Last edited by ALLMemphisCarAudio; 14th October 2012 at 04:45 PM. Reason: Not spaced properly
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Old 14th October 2012, 06:40 PM   #14
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Join Date: Nov 2003
Location: Louisiana
The 10 amp fuse won't offer much protection unless the current draw is extreme and it blows the fuse quickly. You need to clamp all transistors for the best protection.

Yes, the remote voltage must be applied.

You need to monitor the current draw when you power it up. It may initially draw significant current but the current draw should drop to about 1 amp after about 2 seconds. If it draws more than 2 amps for more than 3 seconds, there is likely a problem.
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Old 25th October 2012, 04:27 AM   #15
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I powered up the amp without the audio boards installed. At first, it went into protect mode but for the past few days, in my spare time, I replaced a few resistors and capacitors here and there that were bad! Tonight, I powered the amp up again, the amp clicked and the amp went from protect mode to the wonderful green light mode! I remembered that the LED doesn't mean anything so I calmed down and followed your instructions!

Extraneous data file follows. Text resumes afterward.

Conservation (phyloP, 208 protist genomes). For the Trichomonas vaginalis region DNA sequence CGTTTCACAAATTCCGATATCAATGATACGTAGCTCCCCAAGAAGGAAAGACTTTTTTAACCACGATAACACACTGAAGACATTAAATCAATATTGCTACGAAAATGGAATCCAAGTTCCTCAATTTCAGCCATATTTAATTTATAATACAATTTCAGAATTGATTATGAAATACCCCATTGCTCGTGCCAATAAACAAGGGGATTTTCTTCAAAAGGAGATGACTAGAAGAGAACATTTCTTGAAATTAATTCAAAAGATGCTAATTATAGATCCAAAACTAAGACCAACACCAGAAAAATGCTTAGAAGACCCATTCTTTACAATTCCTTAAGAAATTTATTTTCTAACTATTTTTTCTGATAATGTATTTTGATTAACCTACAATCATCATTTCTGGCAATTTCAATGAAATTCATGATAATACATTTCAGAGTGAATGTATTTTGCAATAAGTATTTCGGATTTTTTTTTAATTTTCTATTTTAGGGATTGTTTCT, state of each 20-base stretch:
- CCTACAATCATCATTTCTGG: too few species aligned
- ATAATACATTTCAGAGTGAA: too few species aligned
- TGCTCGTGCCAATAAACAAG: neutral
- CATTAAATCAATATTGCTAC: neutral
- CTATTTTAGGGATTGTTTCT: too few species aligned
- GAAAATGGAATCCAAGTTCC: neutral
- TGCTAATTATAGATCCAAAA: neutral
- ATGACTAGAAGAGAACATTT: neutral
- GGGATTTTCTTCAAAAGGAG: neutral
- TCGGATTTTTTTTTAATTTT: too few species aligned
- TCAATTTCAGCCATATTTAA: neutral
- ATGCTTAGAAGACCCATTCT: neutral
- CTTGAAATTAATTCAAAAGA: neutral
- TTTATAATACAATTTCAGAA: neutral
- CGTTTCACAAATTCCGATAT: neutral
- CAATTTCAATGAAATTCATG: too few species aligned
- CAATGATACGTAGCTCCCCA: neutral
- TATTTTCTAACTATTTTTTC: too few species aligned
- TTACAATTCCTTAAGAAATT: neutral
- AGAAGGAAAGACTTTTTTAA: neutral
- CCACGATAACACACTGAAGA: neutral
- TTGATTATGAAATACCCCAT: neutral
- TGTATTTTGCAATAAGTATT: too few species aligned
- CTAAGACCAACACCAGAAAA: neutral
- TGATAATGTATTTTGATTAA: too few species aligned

I took the DC voltage readings on the output transistors and while doing this, the amp let out a horrible squealing sound! I pushed the driver board closest to the RCA jacks down and although it was inserted all the way, the sound stopped.

The output transistors read different voltages depending on whether or not the squealing noise started up or not! I will tell you that while checking the DC AND AC voltage on the 16 pin TL494CN, whenever I touched pin 5,6, or 7, the squealing started again!

The readings on the output legs, as you asked me to get we're:
Leg 1=-54 DC volts
Leg 2=+54 DC volts
Leg 3=-54 DC volts

Leg 1=+52 DC volts
Leg 2=+52 DC volts
Leg 3=+52 DC volts

These readings were taken with a limited power supply too, the readings may have been higher with a full 12V applied

When I installed one audio board, nothing happen that I could tell!
When I installed the second audio board, the amp started squealing bad and the red and green LED lights were lighting back and forth like it couldn't make up its mind whether or not it was gonna go into protect mode or go green!

Please advise about what I should check next, what typical causes the squeaking near the voltage regulators/CT11-D12S(RELAY?)? Thanks again Perry!

Last edited by ALLMemphisCarAudio; 25th October 2012 at 04:32 AM.
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Old 25th October 2012, 07:37 PM   #16
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Join Date: Nov 2003
Location: Louisiana
With neither of the audio driver boards in the amp, there shouldn't be any DC on the center legs of the output transistors. If you have DC, you either have a solder bridge or a leaky/shorted output transistor.